I know back home, two women a week die of domestic violence and one in four women will experience it. Police receive a call every minute regarding domestic violence and it takes a woman thirty-five incidents before she discloses to police. Here in Australia, one in three women will experience domestic violence. In both countries, domestic violence is high amongst young people. The statistics for sexual violence are also high, with one in three women are likely to experience sexual violence. We also know that not all women report incidents to services so we are missing a large proportion of society. I know there are a whole host of emotions that prevent a women from disclosing with feelings of shame and embarrassment to self-blame, fear and angry. It is not easy to make disclosures and it is not easy talking about the incident either. And questions like- why doesn’t she leave? Also do nothing to help. What professionals and society should be asking is why is he abusing her? Responsibility needs to shift to the perpetrator and he should be held accountable for his behaviour not his childhood, alcohol or drugs.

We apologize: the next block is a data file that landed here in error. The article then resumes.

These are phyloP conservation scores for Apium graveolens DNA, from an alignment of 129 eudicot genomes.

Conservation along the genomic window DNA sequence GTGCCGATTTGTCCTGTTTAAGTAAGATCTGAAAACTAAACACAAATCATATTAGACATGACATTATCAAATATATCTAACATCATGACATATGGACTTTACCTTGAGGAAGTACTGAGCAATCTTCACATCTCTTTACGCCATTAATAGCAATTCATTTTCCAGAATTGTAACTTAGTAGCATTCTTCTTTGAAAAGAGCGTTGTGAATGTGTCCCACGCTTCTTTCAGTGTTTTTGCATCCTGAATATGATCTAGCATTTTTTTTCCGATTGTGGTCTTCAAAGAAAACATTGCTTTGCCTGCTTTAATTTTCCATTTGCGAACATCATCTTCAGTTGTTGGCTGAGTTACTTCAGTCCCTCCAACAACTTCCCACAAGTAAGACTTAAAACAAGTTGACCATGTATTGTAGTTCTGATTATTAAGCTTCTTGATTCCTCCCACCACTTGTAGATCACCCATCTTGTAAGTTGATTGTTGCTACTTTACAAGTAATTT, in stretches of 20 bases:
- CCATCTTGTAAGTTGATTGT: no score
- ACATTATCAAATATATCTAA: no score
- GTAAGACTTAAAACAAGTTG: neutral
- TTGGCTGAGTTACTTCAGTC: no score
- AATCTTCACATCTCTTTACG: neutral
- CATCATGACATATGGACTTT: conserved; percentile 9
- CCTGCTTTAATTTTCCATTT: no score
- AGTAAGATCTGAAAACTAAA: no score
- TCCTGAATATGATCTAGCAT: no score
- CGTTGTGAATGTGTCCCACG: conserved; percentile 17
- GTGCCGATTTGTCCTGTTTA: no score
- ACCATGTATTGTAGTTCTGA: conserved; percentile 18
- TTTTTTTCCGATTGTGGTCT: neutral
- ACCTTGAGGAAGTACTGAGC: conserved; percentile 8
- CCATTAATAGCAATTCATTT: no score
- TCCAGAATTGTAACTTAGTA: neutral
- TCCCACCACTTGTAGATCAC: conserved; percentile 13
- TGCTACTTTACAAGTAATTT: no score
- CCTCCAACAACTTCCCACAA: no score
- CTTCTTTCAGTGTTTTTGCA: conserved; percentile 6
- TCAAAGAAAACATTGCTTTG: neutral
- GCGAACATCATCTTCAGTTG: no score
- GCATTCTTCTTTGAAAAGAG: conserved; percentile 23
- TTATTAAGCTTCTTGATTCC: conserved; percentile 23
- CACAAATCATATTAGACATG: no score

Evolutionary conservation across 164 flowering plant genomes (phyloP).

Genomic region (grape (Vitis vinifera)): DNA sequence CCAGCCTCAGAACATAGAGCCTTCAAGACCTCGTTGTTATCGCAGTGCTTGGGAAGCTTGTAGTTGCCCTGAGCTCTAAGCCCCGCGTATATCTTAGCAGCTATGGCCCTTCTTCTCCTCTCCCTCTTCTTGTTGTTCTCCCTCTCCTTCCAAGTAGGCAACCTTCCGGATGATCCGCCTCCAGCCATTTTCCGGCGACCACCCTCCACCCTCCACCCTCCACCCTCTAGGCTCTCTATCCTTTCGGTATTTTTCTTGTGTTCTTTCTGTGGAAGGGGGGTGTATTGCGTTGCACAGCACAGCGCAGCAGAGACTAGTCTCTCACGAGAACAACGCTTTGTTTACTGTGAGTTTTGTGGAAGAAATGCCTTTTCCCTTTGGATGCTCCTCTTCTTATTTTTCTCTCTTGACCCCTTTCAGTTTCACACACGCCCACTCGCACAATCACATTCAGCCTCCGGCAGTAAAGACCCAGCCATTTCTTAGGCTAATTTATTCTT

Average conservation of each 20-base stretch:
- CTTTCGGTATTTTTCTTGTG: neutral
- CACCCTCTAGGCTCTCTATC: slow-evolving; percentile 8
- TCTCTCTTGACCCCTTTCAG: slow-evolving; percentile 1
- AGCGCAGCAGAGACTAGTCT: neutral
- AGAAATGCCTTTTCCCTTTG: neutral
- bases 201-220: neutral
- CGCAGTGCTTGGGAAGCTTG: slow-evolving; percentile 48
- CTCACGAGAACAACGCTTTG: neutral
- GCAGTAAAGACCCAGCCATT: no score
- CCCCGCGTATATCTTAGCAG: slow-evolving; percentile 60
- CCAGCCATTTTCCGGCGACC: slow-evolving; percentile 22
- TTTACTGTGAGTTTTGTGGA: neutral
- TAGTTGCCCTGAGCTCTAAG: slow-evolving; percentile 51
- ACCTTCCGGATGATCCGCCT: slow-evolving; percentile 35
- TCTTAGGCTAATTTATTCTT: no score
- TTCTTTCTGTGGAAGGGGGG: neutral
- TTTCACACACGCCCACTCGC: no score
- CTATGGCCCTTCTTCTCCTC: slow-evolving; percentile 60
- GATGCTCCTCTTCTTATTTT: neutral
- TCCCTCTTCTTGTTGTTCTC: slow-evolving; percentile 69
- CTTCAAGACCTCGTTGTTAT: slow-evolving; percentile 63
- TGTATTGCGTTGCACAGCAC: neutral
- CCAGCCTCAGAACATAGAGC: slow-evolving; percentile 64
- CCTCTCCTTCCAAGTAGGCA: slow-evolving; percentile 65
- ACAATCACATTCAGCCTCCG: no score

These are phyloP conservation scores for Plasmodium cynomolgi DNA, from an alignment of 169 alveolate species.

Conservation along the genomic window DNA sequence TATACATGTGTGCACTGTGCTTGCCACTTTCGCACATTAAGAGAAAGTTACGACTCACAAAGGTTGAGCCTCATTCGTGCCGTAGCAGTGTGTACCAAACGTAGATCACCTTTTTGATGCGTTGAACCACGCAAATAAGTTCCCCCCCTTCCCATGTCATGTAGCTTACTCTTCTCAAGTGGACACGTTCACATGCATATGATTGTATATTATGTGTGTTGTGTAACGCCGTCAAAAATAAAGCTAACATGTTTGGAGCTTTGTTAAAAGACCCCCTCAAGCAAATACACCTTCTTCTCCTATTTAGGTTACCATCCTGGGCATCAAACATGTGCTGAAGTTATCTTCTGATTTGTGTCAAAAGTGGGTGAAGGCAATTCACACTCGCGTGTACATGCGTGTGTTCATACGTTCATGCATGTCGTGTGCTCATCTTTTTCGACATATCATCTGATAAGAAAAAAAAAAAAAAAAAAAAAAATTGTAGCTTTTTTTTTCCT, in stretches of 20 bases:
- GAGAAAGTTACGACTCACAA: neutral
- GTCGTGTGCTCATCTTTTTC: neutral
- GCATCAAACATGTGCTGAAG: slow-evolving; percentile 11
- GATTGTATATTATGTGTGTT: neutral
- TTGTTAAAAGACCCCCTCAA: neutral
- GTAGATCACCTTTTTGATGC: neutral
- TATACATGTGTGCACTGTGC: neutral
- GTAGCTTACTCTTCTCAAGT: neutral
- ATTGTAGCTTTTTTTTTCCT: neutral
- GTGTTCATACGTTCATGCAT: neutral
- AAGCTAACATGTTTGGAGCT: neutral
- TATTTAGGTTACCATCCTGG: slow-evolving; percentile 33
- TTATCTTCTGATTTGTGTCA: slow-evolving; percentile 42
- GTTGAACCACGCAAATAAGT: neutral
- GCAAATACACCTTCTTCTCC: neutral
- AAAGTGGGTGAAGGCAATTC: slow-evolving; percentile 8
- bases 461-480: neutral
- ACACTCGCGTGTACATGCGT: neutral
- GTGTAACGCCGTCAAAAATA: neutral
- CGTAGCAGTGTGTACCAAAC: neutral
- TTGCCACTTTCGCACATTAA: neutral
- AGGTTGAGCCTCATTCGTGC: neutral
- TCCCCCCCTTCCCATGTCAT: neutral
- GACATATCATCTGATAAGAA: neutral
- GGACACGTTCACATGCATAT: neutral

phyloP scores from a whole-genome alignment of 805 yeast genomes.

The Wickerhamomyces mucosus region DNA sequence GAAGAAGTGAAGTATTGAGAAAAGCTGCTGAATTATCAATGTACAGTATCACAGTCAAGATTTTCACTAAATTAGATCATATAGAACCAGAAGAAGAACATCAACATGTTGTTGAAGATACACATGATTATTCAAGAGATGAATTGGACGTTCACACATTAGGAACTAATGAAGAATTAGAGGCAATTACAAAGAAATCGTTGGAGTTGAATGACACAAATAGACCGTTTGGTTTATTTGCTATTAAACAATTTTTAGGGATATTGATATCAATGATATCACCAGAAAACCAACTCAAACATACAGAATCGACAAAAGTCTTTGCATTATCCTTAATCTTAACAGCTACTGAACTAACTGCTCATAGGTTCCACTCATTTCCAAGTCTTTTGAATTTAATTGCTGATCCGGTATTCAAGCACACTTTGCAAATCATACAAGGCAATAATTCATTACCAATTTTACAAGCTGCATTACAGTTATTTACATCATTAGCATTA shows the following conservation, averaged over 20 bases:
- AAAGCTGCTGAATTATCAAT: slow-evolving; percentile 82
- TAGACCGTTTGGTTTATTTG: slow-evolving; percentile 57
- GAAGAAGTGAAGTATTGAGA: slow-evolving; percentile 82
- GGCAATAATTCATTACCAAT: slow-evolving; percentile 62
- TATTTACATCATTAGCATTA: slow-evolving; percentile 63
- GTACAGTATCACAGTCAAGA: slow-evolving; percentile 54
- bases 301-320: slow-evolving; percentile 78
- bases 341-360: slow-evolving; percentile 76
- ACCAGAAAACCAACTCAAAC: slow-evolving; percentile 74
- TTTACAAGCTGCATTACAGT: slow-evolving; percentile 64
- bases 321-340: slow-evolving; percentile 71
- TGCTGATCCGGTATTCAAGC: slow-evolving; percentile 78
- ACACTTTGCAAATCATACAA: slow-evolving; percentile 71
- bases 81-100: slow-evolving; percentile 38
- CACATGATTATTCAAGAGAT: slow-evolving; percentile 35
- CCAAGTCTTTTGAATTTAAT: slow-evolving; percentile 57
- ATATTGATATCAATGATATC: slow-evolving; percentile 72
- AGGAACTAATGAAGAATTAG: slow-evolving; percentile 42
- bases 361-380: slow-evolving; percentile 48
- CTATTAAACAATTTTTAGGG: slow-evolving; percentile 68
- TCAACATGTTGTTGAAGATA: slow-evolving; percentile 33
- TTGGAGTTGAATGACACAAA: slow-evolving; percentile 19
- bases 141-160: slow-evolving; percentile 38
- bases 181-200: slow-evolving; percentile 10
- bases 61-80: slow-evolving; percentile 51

Domestic violence exists in many cultures and countries. As my mum joked, I went half way around the world to do the same work and it maybe a little funny but yes I did because this my calling. Fighting for women’s rights, the end of violence against women and justice is something I will continue to pursue no matter where I go. I stumbled across it here in Australia and I didn’t even think I could or would get a job in the field but I did. I used to call it luck but increasingly I have come to believe that it is more than luck, it was no coincidence that I got this job here in Townsville, it was meant to be. The universe created some magic and this was the result. I don’t know where I will head to next or what my next job will entail but I hope it is in this field. This is a cause that makes my blood boil, it is something that I dedicate my life to and above all it is something I am prepared to die for because as Martin Luther King said, “a injustice anywhere is a threat to justice everywhere”. What is your passion? What are you prepared to die for?